A prophetic word (maybe) from 2019

One small effect of the events of 2020 has been to discredit the whole Charismatic prophetic movement, especially in the USA. The self-styled prophets foretold wonderful things for the year, entirely missing the slightly important COVID-19 outbreak, and then decreed with their pretended apostolic authority to cast it out, to absolutely no effect. Then they predicted a massive election win for Donald Trump, which whatever the election shenanigans were is now clearly false prophecy. They are blind guides – shun them.

At the risk of joining the ranks of these pretenders, I just came across the last sermon I preached, for New Year 2020, long before there was any mention of COVID, BLM, the Great Reset, or the cancellation of the standing US President on social media. At the time at least one person complained that it was too negative. In retrospect it appears rather farsighted. I attach it below: see what you think, Bible in hand.

2 Thessalonians 2:1-12

I have two messages for the New Year for you today, based on this passage. The first is a warning to heed – a warning about deception. The second is a resolution to consider – a resolution about resisting deception.

There are a fair number of passages in the New Testament – and one or two in the Old – as well as this one, that warn us that a major feature of the time before Jesus returns to judge the world and transform creation will be a widespread spiritual delusion that deceives all those who are not in Christ. That’s a big deal.

Some of these passages relate this great final deception to a figure called “antichrist,” whom Paul refers to here as “the man of lawlessness”: READ vv9-12.

It is not possible to say from these passages exactly what form this deception will take, except that this antichrist figure will appear to be in some way like Christ himself, and will even put himself (or maybe even herself) in the place of God. False miracles and signs will be part of the deception, and the term “man of lawlessness” implies there will be moral corruption as well. It will involve great opposition – and even apparent defeat, according to Daniel – for God’s people.

But note that, since the Bible has been well known in our culture even by unbelievers for 2000 years, such a deception will have to be enormously subtle to avoid blowing its cover. It is unlikely to be obvious even to many Christians.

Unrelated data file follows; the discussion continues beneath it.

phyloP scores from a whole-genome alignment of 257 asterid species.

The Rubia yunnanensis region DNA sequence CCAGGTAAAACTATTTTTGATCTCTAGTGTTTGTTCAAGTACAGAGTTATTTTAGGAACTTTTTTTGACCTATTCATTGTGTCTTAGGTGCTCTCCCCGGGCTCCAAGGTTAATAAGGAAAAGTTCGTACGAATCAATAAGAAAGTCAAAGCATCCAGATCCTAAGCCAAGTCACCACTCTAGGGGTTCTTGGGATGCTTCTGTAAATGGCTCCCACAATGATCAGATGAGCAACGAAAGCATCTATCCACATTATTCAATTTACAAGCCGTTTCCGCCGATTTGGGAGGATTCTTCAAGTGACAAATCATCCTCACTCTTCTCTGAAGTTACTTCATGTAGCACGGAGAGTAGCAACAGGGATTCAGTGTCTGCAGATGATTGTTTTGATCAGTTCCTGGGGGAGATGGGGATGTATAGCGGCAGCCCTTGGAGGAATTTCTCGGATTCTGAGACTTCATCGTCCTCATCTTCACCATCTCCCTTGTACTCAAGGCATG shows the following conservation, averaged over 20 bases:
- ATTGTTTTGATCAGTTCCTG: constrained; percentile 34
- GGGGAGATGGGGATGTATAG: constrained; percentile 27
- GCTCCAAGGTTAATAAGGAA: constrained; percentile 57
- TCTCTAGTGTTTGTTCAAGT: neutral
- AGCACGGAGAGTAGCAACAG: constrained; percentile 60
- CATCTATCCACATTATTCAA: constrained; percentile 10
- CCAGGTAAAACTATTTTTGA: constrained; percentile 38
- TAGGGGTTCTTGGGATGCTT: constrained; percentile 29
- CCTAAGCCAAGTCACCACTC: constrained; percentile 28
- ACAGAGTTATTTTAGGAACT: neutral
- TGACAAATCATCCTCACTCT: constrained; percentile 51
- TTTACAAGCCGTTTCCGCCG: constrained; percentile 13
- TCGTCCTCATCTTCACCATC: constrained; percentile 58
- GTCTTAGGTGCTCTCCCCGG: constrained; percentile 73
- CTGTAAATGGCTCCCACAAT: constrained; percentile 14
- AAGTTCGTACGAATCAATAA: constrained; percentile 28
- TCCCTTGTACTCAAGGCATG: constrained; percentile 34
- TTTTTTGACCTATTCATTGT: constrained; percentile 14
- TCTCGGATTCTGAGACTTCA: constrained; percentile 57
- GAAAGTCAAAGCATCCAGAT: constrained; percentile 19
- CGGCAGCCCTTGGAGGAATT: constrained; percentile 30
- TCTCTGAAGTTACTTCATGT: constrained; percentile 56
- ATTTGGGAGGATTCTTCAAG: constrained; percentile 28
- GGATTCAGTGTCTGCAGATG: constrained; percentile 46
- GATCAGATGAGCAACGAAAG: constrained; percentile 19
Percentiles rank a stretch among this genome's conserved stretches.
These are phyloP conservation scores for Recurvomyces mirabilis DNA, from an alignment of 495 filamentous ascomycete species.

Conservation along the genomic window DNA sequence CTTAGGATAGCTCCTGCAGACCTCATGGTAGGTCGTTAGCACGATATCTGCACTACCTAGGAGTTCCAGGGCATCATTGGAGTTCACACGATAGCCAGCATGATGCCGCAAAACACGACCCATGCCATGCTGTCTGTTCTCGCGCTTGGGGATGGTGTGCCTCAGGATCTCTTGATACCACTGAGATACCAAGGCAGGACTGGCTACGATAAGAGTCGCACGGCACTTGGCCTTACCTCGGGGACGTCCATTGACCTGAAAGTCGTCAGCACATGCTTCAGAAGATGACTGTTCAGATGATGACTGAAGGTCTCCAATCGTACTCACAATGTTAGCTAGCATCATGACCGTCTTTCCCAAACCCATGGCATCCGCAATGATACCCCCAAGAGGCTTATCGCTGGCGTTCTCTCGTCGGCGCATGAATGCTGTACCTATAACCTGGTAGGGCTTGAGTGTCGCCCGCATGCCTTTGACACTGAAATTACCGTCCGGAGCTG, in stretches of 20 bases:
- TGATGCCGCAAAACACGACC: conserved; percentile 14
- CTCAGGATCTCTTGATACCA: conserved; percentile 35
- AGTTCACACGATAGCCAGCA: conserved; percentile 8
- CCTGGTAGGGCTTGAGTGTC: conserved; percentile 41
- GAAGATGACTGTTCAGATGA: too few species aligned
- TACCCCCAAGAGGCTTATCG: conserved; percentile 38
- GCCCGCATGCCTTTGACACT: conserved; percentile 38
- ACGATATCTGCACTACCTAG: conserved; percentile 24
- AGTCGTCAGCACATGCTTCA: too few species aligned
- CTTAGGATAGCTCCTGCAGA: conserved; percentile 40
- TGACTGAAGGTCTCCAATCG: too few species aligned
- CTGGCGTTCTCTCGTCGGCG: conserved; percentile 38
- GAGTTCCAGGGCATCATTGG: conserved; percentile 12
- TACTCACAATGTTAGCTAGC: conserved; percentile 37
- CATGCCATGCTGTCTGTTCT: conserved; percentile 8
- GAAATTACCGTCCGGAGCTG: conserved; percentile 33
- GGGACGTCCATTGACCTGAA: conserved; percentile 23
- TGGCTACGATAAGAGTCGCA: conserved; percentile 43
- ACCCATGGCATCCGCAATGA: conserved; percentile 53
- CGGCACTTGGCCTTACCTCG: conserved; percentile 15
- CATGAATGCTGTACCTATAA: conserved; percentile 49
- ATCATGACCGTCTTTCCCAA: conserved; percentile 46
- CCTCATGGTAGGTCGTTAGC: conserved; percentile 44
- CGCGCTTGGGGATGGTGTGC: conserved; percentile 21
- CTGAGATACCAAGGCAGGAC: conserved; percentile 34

I’ve been researching and writing on this theme over most of this year, and I’m happy to say that I can’t currently see any one person in the world who matches the descriptions of antichrist. But that is not too much of a comfort, because if the present age is destined to end during the life of this one human being, his or her actual career will not last more than a few years at most.

There are two initial points I want you to note carefully about this massive, biblically foretold, conspiracy.

The first lesson is that several passages say that, recognising the reality of a great final worldwide deception, nevertheless a pattern of satanic deception is at work throughout church history. 1 John 4:3 calls this “the spirit of antichrist.” In our passage, v7 says (READ).

We know from the writings of those who founded this very church that they regarded the Popes of the time as embodying that spirit of antichrist, because of Rome’s suppression of Scriptural truth by false teaching, and of freedom of conscience by state force and covert sedition.

They were even convinced that things were so bad for Baptists and other biblical believers that Jesus’s return was imminent. They were right in their first belief (though it’s a quite separate question where Catholicism today stands), and were justified in taking the warnings of the end seriously, even though they turned out to be mistaken about the return of Christ in their time.

Similarly, Adolph Hitler embodied the spirit of antichrist – he arose as the apparent saviour of a divided and weak Germany, and even most Christians were deceived until it was too late to resist. Joseph Stalin was even worse – the Soviet system promised utopia, tried to subvert the whole world into its ideology, sought systematically to destroy the church and killed many more millions than Hitler ever did. Likewise Mao Tse Tung, of course.